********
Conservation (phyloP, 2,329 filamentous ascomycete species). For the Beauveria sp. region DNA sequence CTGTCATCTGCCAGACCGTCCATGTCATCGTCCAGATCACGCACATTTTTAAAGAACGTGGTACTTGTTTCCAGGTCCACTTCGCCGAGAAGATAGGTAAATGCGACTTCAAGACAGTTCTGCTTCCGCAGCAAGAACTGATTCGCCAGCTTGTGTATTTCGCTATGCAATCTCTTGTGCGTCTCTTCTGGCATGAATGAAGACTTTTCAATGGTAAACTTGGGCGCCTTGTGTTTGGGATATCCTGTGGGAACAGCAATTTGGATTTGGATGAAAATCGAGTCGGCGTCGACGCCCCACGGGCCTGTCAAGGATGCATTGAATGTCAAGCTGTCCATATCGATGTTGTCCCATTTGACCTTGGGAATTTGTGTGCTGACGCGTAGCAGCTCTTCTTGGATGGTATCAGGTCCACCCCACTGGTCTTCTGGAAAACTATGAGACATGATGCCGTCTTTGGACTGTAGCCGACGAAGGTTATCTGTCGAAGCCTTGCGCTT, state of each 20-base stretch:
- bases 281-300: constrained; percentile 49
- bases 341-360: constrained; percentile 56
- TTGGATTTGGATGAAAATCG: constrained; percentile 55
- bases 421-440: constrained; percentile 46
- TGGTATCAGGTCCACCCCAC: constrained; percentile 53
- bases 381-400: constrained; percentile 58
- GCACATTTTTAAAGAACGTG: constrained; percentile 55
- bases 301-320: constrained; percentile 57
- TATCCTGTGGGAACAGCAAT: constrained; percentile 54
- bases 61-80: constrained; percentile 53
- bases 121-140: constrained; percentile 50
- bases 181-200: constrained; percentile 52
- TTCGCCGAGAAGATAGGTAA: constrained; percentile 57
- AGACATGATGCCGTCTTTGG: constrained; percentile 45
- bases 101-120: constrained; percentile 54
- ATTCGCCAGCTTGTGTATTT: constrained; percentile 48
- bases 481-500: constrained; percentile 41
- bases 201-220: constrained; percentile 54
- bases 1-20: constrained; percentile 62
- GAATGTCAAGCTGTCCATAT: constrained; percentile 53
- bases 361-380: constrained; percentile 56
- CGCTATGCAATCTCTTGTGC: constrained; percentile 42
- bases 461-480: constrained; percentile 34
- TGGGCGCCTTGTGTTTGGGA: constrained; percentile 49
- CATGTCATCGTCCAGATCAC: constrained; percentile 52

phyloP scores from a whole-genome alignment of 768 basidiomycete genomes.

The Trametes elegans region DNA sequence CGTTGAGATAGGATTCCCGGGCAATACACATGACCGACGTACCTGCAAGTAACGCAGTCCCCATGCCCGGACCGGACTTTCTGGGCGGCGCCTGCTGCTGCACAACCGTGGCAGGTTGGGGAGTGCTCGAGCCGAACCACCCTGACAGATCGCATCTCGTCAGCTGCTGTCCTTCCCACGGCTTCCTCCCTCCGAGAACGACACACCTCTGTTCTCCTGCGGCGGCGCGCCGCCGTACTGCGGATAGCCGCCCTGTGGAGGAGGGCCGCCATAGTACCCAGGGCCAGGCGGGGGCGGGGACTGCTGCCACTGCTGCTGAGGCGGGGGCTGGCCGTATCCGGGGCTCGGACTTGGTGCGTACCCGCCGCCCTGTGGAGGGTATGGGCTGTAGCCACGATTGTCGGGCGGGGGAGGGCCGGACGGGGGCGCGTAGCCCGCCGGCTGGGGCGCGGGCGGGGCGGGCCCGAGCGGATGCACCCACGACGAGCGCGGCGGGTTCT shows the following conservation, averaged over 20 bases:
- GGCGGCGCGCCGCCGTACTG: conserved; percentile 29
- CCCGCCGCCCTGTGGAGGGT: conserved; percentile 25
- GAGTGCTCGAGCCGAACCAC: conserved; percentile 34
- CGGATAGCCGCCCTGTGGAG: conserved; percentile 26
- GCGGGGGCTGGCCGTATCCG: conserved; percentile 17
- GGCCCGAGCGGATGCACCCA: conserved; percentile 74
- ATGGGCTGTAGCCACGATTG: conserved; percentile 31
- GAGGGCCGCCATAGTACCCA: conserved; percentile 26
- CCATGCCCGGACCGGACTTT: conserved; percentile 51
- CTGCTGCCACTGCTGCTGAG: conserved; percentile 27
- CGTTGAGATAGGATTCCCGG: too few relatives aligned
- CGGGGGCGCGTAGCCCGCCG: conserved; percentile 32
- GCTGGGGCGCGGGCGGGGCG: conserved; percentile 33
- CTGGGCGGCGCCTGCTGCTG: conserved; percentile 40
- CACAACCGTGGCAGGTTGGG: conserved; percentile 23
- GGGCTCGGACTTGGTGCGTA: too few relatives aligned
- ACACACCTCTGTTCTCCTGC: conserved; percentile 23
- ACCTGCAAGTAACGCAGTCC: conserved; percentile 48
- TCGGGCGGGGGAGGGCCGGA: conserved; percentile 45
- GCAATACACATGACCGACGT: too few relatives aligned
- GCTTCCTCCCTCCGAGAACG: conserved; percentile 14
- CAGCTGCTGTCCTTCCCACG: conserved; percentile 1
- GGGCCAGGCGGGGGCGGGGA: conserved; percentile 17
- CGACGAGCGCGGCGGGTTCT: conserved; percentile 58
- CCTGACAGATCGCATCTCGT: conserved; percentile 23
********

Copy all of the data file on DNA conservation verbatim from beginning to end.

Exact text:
Conservation (phyloP, 2,329 filamentous ascomycete species). For the Beauveria sp. region DNA sequence CTGTCATCTGCCAGACCGTCCATGTCATCGTCCAGATCACGCACATTTTTAAAGAACGTGGTACTTGTTTCCAGGTCCACTTCGCCGAGAAGATAGGTAAATGCGACTTCAAGACAGTTCTGCTTCCGCAGCAAGAACTGATTCGCCAGCTTGTGTATTTCGCTATGCAATCTCTTGTGCGTCTCTTCTGGCATGAATGAAGACTTTTCAATGGTAAACTTGGGCGCCTTGTGTTTGGGATATCCTGTGGGAACAGCAATTTGGATTTGGATGAAAATCGAGTCGGCGTCGACGCCCCACGGGCCTGTCAAGGATGCATTGAATGTCAAGCTGTCCATATCGATGTTGTCCCATTTGACCTTGGGAATTTGTGTGCTGACGCGTAGCAGCTCTTCTTGGATGGTATCAGGTCCACCCCACTGGTCTTCTGGAAAACTATGAGACATGATGCCGTCTTTGGACTGTAGCCGACGAAGGTTATCTGTCGAAGCCTTGCGCTT, state of each 20-base stretch:
- bases 281-300: constrained; percentile 49
- bases 341-360: constrained; percentile 56
- TTGGATTTGGATGAAAATCG: constrained; percentile 55
- bases 421-440: constrained; percentile 46
- TGGTATCAGGTCCACCCCAC: constrained; percentile 53
- bases 381-400: constrained; percentile 58
- GCACATTTTTAAAGAACGTG: constrained; percentile 55
- bases 301-320: constrained; percentile 57
- TATCCTGTGGGAACAGCAAT: constrained; percentile 54
- bases 61-80: constrained; percentile 53
- bases 121-140: constrained; percentile 50
- bases 181-200: constrained; percentile 52
- TTCGCCGAGAAGATAGGTAA: constrained; percentile 57
- AGACATGATGCCGTCTTTGG: constrained; percentile 45
- bases 101-120: constrained; percentile 54
- ATTCGCCAGCTTGTGTATTT: constrained; percentile 48
- bases 481-500: constrained; percentile 41
- bases 201-220: constrained; percentile 54
- bases 1-20: constrained; percentile 62
- GAATGTCAAGCTGTCCATAT: constrained; percentile 53
- bases 361-380: constrained; percentile 56
- CGCTATGCAATCTCTTGTGC: constrained; percentile 42
- bases 461-480: constrained; percentile 34
- TGGGCGCCTTGTGTTTGGGA: constrained; percentile 49
- CATGTCATCGTCCAGATCAC: constrained; percentile 52

phyloP scores from a whole-genome alignment of 768 basidiomycete genomes.

The Trametes elegans region DNA sequence CGTTGAGATAGGATTCCCGGGCAATACACATGACCGACGTACCTGCAAGTAACGCAGTCCCCATGCCCGGACCGGACTTTCTGGGCGGCGCCTGCTGCTGCACAACCGTGGCAGGTTGGGGAGTGCTCGAGCCGAACCACCCTGACAGATCGCATCTCGTCAGCTGCTGTCCTTCCCACGGCTTCCTCCCTCCGAGAACGACACACCTCTGTTCTCCTGCGGCGGCGCGCCGCCGTACTGCGGATAGCCGCCCTGTGGAGGAGGGCCGCCATAGTACCCAGGGCCAGGCGGGGGCGGGGACTGCTGCCACTGCTGCTGAGGCGGGGGCTGGCCGTATCCGGGGCTCGGACTTGGTGCGTACCCGCCGCCCTGTGGAGGGTATGGGCTGTAGCCACGATTGTCGGGCGGGGGAGGGCCGGACGGGGGCGCGTAGCCCGCCGGCTGGGGCGCGGGCGGGGCGGGCCCGAGCGGATGCACCCACGACGAGCGCGGCGGGTTCT shows the following conservation, averaged over 20 bases:
- GGCGGCGCGCCGCCGTACTG: conserved; percentile 29
- CCCGCCGCCCTGTGGAGGGT: conserved; percentile 25
- GAGTGCTCGAGCCGAACCAC: conserved; percentile 34
- CGGATAGCCGCCCTGTGGAG: conserved; percentile 26
- GCGGGGGCTGGCCGTATCCG: conserved; percentile 17
- GGCCCGAGCGGATGCACCCA: conserved; percentile 74
- ATGGGCTGTAGCCACGATTG: conserved; percentile 31
- GAGGGCCGCCATAGTACCCA: conserved; percentile 26
- CCATGCCCGGACCGGACTTT: conserved; percentile 51
- CTGCTGCCACTGCTGCTGAG: conserved; percentile 27
- CGTTGAGATAGGATTCCCGG: too few relatives aligned
- CGGGGGCGCGTAGCCCGCCG: conserved; percentile 32
- GCTGGGGCGCGGGCGGGGCG: conserved; percentile 33
- CTGGGCGGCGCCTGCTGCTG: conserved; percentile 40
- CACAACCGTGGCAGGTTGGG: conserved; percentile 23
- GGGCTCGGACTTGGTGCGTA: too few relatives aligned
- ACACACCTCTGTTCTCCTGC: conserved; percentile 23
- ACCTGCAAGTAACGCAGTCC: conserved; percentile 48
- TCGGGCGGGGGAGGGCCGGA: conserved; percentile 45
- GCAATACACATGACCGACGT: too few relatives aligned
- GCTTCCTCCCTCCGAGAACG: conserved; percentile 14
- CAGCTGCTGTCCTTCCCACG: conserved; percentile 1
- GGGCCAGGCGGGGGCGGGGA: conserved; percentile 17
- CGACGAGCGCGGCGGGTTCT: conserved; percentile 58
- CCTGACAGATCGCATCTCGT: conserved; percentile 23